What Is It?
An abscess occurs in case of progressive infection as a result of blockage of the opening of the glands in the rectal area. In particular, the connection of the gland with the intestine triggers recurrent abscess formation. This condition is called Perianal Fistula.
Who is it commonly seen in?
It is seen in 1 in 10.000 people in the society. Proctological diseases are common especially in occupational groups working in a seated position. It is common in desk workers such as pilots, drivers, cashiers, secretaries. Breech area disorders, i.e. proctological diseases, are also associated with obesity. It is more frequent and persistent in individuals with more adipose tissue, the treatment process is longer and difficult to manage.
What are the symptoms?
The most common symptom is discharge from the anus and pain. Perianal fistula diagnosis should not be forgotten especially in non-healing or recurrent abscesses. If the abscess is opened to the skin and not emptied, it causes redness and fullness.
How is the diagnosis made?
Abscess is usually diagnosed by physical examination. In advanced abscesses and fistulas, the tissues and volume of the lesion should be evaluated by MRI. MR imaging is necessary for the classification of the fistula. We surgeons choose the type of surgery we will perform according to this classification. Endoscopic examination should not be forgotten in each case, especially in case of long-term discomfort in the anus. A cancer may occur at any time following proctological problems.
How is the treatment done?
Simple abscesses are drained under local anaesthesia. Since there is a lot of pain in abscesses close to the anus or in the anus, spinal anaesthesia is used instead of local anaesthesia. After the abscess is drained, it is checked whether there is an underlying perianal fistula.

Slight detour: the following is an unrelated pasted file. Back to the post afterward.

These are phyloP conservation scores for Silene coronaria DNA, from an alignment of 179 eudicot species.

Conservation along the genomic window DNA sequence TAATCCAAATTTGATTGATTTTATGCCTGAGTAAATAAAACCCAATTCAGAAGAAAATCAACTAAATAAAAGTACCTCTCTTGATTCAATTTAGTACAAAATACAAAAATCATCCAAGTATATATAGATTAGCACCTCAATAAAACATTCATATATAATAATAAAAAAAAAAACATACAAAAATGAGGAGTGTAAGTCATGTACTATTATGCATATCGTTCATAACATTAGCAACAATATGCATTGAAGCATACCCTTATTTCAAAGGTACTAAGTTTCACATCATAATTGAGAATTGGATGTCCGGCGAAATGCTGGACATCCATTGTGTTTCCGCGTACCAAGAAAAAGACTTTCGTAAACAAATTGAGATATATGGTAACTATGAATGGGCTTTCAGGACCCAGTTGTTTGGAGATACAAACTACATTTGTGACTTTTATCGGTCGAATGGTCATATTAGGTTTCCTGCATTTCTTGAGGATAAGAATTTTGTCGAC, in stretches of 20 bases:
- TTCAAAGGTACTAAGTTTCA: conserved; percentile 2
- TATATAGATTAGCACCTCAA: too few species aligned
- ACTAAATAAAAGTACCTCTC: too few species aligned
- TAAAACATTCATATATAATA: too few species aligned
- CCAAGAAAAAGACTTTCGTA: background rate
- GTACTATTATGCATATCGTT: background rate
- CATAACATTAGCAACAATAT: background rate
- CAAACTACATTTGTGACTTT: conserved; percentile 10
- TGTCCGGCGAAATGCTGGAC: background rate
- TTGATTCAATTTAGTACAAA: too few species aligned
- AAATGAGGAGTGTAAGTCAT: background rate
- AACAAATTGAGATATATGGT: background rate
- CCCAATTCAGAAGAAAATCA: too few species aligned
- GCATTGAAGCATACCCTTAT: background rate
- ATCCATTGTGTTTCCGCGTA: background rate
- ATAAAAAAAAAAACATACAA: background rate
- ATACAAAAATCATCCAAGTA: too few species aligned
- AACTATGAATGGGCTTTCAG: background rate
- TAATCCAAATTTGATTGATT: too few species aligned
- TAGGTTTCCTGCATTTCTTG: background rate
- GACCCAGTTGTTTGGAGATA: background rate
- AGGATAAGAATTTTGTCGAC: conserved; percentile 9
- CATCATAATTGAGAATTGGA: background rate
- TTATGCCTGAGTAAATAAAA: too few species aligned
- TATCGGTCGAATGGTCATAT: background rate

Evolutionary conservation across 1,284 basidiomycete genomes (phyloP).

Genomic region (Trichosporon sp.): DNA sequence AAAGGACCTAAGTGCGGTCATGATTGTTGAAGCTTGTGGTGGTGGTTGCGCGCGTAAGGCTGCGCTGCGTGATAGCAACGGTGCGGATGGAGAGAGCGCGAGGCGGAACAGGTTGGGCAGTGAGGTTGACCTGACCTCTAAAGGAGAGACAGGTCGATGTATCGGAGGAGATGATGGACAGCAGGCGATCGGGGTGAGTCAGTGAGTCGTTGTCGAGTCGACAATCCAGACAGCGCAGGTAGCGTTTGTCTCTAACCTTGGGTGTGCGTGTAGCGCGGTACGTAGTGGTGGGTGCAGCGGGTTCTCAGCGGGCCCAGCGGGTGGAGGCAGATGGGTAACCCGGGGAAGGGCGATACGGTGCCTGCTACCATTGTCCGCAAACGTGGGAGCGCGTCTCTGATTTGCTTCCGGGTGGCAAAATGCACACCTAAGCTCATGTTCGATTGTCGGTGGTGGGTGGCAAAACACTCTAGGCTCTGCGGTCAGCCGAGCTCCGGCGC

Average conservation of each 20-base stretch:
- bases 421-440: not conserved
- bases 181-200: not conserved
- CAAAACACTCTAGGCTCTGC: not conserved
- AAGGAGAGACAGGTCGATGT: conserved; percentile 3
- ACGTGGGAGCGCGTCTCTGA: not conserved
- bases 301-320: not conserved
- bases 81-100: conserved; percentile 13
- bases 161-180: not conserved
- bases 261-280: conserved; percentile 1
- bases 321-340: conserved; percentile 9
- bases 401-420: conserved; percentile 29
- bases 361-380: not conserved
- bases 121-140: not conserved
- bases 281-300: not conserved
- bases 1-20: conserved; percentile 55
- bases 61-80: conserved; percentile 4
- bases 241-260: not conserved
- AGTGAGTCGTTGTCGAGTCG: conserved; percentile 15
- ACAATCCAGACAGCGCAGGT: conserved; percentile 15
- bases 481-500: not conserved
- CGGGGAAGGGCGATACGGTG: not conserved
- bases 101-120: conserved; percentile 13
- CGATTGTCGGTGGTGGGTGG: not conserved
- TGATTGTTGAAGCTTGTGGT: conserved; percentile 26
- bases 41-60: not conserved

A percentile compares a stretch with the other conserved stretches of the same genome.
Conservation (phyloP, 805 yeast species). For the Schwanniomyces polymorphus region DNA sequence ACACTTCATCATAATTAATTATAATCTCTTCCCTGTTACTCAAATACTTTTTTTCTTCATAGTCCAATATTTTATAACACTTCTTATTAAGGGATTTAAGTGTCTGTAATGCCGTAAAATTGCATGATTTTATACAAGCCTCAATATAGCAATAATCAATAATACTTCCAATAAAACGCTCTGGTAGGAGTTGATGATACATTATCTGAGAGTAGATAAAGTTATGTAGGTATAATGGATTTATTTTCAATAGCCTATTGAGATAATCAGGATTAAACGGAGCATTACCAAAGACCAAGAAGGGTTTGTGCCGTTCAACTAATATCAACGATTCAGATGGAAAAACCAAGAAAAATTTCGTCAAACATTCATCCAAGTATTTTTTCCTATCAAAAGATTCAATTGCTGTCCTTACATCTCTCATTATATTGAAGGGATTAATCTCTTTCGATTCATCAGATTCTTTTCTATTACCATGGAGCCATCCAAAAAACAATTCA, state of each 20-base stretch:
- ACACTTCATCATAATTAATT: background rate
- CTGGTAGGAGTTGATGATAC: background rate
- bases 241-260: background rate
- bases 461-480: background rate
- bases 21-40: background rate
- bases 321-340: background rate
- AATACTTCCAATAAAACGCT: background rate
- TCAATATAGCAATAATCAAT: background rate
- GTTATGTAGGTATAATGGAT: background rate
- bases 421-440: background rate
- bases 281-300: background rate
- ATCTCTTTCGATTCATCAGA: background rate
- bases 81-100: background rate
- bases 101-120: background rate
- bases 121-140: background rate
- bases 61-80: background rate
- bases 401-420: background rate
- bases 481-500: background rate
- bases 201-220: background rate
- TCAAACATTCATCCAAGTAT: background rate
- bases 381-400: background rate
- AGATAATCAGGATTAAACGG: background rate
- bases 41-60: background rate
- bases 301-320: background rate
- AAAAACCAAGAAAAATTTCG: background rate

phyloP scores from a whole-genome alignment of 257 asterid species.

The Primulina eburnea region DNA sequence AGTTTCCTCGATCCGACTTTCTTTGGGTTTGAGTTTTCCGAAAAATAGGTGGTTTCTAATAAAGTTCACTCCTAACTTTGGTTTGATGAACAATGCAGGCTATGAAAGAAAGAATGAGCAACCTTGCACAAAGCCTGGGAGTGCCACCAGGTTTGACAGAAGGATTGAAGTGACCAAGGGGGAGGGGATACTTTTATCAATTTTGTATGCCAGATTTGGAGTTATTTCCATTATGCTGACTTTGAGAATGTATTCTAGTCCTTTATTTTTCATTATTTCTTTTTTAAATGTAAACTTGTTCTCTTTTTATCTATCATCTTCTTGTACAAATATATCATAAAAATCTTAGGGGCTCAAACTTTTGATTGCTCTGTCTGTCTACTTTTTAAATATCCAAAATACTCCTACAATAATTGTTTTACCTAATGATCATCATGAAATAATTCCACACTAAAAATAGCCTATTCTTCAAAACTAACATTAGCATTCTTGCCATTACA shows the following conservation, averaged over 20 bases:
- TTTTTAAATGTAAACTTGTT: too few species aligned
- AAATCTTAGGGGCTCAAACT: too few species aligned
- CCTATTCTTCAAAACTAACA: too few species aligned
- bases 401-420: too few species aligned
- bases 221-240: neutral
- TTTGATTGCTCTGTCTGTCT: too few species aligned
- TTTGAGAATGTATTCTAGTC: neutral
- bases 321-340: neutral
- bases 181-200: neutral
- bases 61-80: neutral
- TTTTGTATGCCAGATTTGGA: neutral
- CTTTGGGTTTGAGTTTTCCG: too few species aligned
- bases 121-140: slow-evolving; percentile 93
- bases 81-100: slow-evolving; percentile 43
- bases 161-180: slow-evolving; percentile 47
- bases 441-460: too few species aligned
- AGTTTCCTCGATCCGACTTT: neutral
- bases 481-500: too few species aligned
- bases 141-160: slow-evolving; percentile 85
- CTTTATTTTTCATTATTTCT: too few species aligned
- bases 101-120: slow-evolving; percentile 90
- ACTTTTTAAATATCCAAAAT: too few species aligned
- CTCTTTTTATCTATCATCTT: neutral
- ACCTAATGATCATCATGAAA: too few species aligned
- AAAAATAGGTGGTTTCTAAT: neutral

Fistula surgery varies according to classification. The disease is classified according to its relationship with the muscles that hold the large ablution in the anus. In some types, if the muscle group is affected, both openings are passed and tied with a rubber or suture material called seton. The operation is performed by sensing the trajectory of the fistula with a guide flexible wire called stylet. In this way, the muscles are minimally damaged. Even in this case, gas leaks can be seen though rarely.
The fistulotomy procedure aims to determine the inner and outer opening and to completely remove the tissue between them with surgery. Although the success rate of up to 97% seems very good, the most serious side effect is the damage to the ability to control large ablution as a result of partial damage to the muscles.
Although different methods such as tissue adhesives, tissue advancement surgery with PLUG method, synthetic stoppers have been tried, success rates have been found to be low. Many centres have abandoned these methods.
What is Laser Treatment?
Laser treatment method, which is used for burning the tissue with heat effect, namely ablation, is the most up-to-date surgical method. In the laser method, where the tissues are least affected and the patient is treated with the least pain, the short hospital stay and early return to work maximise patient satisfaction. There is a risk of recurrence of the disease in the presence of abscess and multiple fistulas. In such cases, laser should be tried after abscess drainage or after seton application.
Post-treatment Follow-up and Diet
Whether the treatment method is surgical or laser, the patient is called for a follow-up on the 3-5th day after the procedure. Hygiene of the area after discharge is also important in terms of infection and the risk of recurrence of the disease. A special diet should be arranged for the stool to be soft, and the patient should be provided to have a painless defecation.
What is the Chance of Recurrence?
Recurrence and fistula development up to 50% are observed in anal abscesses. The reason why there is no clear rate for fistula treatment is that the classification of the disease, the treatment method applied, the presence of accompanying abscess, the length of the fistula and its relationship with the muscle and the number of fistulas are factors that directly affect the possibility of recurrence. Roughly 10-50% chance of recurrence can be mentioned.
How long does the treatment last?
In simple abscess drainage, work is resumed the next day. In fistula patients, treatment may be prolonged for 2-4 weeks if no seton is applied and up to 2-3 months if seton is applied.